By William Feller
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Additional info for An Introduction to Probability Theory and Its Applications, Vol. 2
L V(tfx) dx t > O. 4) f. oo v(y) -dy , y t , t> O. v(t) = -tf'(t), We have thus found the analytic relationship between the density v of the length of a random vector in 3',3, and the density f of the length of its projection on a fixed direction. 4) in the opposite direction. ) Examples. (d) Maxwell distribution for velocities. Consider random vectors in space whose projections on the' x-axis have the normal density with zero expectation and unit yariance. 5) f(t) = 2n(t) = J2/7T e-1tl , . t > O.
Random vectors in 31 2 are defined in like manner. The distribution V of the true iength and the distribution F of the projection are related. 8) . '1f o . )dO. F we must depend on the relatively deep theory of Abel's inte~1 equation. 1, We state without proof that if F has a continuous density f, then. 1 ,.... 9) f( . d~ 0. ) Example. (j) Binary orbits. In obserVing a spectroscopic binary orbit astronomers can measure only the projections of vectors onto a plane perpendicular to the line of Sight.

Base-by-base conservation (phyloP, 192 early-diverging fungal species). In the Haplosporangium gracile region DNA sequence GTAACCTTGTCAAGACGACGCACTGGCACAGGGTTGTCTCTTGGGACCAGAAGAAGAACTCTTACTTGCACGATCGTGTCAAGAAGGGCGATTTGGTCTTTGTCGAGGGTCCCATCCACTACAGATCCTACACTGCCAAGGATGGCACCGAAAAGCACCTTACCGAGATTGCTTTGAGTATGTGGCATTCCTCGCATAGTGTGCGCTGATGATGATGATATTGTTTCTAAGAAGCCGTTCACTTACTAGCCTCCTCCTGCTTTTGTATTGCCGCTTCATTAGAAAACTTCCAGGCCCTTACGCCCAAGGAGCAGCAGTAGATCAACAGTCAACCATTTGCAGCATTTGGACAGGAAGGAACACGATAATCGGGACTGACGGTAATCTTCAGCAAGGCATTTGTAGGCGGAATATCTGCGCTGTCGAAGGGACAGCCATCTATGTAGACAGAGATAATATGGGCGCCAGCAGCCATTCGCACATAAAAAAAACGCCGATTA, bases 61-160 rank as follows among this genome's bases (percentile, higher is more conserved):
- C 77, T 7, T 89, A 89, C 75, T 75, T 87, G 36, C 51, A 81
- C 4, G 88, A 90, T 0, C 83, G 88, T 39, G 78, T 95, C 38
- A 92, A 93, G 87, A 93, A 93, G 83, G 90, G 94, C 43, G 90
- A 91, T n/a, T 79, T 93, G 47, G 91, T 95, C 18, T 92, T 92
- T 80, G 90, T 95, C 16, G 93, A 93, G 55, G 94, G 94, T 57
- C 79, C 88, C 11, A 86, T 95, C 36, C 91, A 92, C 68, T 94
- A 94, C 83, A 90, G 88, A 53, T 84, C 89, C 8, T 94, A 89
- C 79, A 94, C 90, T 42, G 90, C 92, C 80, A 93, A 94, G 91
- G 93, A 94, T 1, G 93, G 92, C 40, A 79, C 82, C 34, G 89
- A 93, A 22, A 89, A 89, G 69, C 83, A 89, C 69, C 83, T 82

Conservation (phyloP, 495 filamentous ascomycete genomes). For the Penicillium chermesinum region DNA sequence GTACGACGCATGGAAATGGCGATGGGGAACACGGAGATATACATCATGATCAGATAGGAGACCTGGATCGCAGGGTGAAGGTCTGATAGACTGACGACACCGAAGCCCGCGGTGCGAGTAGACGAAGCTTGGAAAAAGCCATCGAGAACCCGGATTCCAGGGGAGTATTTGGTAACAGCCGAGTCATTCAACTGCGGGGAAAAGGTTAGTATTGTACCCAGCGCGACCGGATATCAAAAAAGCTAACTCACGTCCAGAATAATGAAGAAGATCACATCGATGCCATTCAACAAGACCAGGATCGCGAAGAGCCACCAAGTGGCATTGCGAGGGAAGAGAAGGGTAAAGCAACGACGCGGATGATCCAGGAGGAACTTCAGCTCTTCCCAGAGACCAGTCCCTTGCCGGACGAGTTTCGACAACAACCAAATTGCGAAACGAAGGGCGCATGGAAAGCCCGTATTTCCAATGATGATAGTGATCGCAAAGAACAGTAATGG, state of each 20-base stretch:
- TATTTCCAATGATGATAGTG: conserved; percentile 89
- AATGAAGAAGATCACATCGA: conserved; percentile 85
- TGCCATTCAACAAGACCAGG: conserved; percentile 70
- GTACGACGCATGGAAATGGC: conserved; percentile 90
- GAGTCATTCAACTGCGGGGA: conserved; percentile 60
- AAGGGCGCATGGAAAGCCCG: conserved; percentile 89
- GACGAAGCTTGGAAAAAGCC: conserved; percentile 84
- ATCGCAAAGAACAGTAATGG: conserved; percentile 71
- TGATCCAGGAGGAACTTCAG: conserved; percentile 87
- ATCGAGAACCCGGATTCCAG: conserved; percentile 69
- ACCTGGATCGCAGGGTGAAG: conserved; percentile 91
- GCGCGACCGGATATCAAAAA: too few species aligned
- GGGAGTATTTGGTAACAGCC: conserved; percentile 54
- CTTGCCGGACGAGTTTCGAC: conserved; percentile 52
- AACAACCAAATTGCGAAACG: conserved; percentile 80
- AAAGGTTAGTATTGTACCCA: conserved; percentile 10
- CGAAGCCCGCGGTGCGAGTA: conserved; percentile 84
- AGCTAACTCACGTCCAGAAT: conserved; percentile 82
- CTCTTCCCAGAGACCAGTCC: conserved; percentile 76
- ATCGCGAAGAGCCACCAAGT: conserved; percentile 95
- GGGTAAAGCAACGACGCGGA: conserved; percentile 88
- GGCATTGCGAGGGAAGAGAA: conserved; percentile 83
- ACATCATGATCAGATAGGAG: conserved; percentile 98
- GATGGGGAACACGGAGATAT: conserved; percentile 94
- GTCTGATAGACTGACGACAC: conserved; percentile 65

The sample' space corresponding to two independent variables ,X and Y' that. , and probabilities in it are defined by their area. The same idea applies to triple,s and n·,tuples. " The result of theconcepttial experiment "n independent random choices of a point in 0, 1" requi~es an n-dimensional hypercube for its probabilistic description, but the experiment as such yields n points X~, .. ; ,Xn in the same interval. With unit probability no two of them are equal, and hence they partition 0, 1 into n + 1 subintervals.